Background: Self-efficacy is a critical factor for quality of life in patients who undergo coronary artery bypass grafting, as well as for their family caregivers. However, there is lack of knowledge about whether patients' self-efficacy and caregivers' perceptions of patient self-efficacy are associated with quality of life in patient and caregiver dyads. Objectives: The aims of this study were to compare self-efficacy and quality of life between patients and family caregivers and to examine whether patients' and caregivers' perceptions of patient self-efficacy were associated with their own and their partner's quality of life in patient and caregiver dyads who were waiting for patients' coronary artery bypass grafting. Methods: In this cross-sectional study, 84 dyads (85% male patients and 87% female caregivers) completed the Cardiac Self-efficacy Scale, which consists of self-efficacy for controlling symptoms and self-efficacy for maintaining function subscales, and the Short-Form 12 Health Survey for quality of life. Data were analyzed using the Actor-Partner Interdependence Model. Results: Caregivers rated patient self-efficacy for maintaining function higher than did patients themselves and caregivers' perceptions were positively correlated with patients' physical health. Patients' self-efficacy for maintaining function exhibited an actor effect on their own mental health. There were no other actor or partner effects of self-efficacy on quality of life. Conclusions: Differences between patients' and caregivers' perceptions of patient self-efficacy for maintaining function should be addressed before surgery to reduce discordance. Patients' self-efficacy for maintaining function was associated with their own quality of life. There was no partner (relationship) effect of self-efficacy on quality of life. More research is needed in this area.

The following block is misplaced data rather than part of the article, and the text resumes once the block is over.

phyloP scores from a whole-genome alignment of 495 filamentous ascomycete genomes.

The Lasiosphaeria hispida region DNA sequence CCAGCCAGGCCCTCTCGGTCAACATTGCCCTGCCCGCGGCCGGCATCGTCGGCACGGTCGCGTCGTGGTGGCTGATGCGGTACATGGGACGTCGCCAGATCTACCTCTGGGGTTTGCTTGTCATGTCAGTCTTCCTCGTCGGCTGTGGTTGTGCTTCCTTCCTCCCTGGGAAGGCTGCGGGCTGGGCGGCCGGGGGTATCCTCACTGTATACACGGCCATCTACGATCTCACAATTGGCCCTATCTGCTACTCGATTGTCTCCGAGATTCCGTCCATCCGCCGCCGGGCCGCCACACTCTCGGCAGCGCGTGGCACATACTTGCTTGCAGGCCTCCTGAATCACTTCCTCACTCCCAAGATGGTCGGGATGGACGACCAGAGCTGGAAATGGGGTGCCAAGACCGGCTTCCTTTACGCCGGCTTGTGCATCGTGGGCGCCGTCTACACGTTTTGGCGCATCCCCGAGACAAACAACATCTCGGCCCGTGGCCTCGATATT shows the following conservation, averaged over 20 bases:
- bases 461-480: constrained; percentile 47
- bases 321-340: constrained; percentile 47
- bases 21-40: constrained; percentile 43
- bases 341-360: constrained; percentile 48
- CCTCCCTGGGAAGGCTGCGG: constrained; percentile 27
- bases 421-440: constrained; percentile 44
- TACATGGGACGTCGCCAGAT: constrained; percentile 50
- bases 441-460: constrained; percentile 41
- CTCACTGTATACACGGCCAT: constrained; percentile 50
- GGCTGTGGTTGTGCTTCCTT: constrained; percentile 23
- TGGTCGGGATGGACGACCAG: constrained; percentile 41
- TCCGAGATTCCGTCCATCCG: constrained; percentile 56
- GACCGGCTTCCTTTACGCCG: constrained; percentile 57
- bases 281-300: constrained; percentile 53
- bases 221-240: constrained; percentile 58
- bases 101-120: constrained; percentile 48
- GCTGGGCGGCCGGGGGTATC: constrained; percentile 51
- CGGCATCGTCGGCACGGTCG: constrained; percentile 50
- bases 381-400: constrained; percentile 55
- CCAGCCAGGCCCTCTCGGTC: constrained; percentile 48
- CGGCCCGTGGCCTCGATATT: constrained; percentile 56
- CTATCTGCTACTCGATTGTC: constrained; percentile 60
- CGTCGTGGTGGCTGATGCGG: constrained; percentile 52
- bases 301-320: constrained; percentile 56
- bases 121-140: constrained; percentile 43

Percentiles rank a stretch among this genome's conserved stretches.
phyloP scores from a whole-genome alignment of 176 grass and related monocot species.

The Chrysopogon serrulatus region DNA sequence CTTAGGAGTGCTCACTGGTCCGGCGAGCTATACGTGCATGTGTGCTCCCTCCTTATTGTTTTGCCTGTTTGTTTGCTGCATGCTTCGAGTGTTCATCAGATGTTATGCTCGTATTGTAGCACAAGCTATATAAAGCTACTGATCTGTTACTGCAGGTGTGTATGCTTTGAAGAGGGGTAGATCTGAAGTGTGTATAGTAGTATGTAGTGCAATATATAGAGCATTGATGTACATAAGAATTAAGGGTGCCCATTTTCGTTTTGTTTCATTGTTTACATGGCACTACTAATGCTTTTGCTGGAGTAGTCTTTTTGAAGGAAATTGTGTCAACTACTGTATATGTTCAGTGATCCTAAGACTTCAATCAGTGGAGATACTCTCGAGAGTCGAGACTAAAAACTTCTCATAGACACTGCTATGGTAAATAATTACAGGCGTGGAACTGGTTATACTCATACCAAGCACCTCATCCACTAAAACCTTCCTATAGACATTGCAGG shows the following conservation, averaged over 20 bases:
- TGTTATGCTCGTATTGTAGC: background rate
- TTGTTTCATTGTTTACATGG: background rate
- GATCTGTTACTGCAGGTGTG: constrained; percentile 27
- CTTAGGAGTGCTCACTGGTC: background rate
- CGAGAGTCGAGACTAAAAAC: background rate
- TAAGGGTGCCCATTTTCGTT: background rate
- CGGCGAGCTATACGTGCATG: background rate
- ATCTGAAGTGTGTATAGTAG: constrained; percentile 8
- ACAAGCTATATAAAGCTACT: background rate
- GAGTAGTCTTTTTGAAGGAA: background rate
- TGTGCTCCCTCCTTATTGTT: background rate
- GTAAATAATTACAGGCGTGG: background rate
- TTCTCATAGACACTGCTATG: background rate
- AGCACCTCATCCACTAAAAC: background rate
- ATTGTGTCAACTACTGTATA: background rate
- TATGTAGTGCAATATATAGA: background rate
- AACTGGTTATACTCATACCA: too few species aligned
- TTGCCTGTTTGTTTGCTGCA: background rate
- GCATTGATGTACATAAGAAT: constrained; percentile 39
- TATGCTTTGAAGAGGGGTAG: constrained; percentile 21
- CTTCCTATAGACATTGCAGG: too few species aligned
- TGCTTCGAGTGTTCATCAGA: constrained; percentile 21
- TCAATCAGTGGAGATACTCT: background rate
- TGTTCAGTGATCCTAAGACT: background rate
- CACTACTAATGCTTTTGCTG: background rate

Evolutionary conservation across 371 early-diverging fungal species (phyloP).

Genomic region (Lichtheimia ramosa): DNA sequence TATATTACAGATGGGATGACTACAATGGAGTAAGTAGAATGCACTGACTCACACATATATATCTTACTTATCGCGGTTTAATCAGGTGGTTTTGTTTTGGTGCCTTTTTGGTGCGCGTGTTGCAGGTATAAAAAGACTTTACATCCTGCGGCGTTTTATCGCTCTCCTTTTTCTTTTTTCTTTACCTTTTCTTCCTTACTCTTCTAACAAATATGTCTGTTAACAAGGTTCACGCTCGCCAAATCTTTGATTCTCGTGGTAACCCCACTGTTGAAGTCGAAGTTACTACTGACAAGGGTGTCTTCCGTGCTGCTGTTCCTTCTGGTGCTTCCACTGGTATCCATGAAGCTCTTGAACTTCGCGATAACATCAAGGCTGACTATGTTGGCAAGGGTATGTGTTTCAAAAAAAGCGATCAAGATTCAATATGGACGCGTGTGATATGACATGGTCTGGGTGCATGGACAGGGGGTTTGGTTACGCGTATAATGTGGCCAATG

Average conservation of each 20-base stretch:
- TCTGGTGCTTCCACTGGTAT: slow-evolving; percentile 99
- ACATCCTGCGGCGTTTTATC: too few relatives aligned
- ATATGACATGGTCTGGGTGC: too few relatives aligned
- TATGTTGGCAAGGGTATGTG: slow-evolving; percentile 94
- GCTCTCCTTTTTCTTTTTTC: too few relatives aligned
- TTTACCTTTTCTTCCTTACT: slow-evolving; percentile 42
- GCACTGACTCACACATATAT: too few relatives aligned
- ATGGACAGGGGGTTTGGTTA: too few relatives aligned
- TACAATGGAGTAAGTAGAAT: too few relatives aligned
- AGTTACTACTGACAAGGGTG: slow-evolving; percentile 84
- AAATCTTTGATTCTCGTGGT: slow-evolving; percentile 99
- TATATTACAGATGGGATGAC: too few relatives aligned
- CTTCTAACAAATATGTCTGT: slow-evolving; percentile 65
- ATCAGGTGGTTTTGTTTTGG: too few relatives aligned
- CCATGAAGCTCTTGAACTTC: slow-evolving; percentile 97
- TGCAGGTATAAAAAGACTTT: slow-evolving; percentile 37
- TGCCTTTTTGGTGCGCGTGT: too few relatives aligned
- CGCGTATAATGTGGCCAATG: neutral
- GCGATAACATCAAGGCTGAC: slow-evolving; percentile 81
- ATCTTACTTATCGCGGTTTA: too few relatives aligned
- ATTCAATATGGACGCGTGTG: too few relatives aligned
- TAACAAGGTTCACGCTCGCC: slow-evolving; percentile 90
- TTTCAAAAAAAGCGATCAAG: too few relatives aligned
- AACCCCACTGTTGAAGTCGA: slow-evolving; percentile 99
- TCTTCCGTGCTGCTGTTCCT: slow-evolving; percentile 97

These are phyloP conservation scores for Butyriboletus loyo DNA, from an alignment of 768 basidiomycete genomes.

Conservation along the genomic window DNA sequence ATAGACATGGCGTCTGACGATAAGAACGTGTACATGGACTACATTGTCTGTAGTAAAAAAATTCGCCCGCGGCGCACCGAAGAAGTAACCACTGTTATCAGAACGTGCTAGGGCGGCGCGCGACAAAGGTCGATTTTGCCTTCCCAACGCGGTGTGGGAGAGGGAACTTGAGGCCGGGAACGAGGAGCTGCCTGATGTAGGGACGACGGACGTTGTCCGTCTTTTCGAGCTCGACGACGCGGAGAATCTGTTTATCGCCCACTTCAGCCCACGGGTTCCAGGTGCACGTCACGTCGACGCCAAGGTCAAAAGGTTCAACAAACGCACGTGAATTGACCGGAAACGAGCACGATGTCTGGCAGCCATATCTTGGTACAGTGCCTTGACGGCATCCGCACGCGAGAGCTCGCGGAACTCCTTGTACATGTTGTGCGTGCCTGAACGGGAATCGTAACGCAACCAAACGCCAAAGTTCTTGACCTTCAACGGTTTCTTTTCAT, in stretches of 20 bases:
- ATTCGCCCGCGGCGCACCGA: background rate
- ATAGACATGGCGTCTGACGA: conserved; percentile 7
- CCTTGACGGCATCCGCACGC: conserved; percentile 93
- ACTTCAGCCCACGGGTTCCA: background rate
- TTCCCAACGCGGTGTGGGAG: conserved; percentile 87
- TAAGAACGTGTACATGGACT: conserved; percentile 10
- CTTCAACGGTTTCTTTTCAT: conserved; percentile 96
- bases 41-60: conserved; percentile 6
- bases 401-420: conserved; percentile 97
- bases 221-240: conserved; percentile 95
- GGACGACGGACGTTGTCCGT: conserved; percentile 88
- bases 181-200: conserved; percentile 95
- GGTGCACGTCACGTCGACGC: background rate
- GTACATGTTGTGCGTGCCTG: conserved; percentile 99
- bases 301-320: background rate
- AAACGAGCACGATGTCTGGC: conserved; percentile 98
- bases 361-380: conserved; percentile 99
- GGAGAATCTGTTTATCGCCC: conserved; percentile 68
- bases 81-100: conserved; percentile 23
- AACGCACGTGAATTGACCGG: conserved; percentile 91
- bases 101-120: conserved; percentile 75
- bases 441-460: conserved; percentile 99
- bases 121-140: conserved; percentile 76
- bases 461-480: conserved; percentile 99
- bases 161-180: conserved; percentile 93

- Quality of life
- Coronary artery bypass grafting
- Family caregivers
- Statistical Models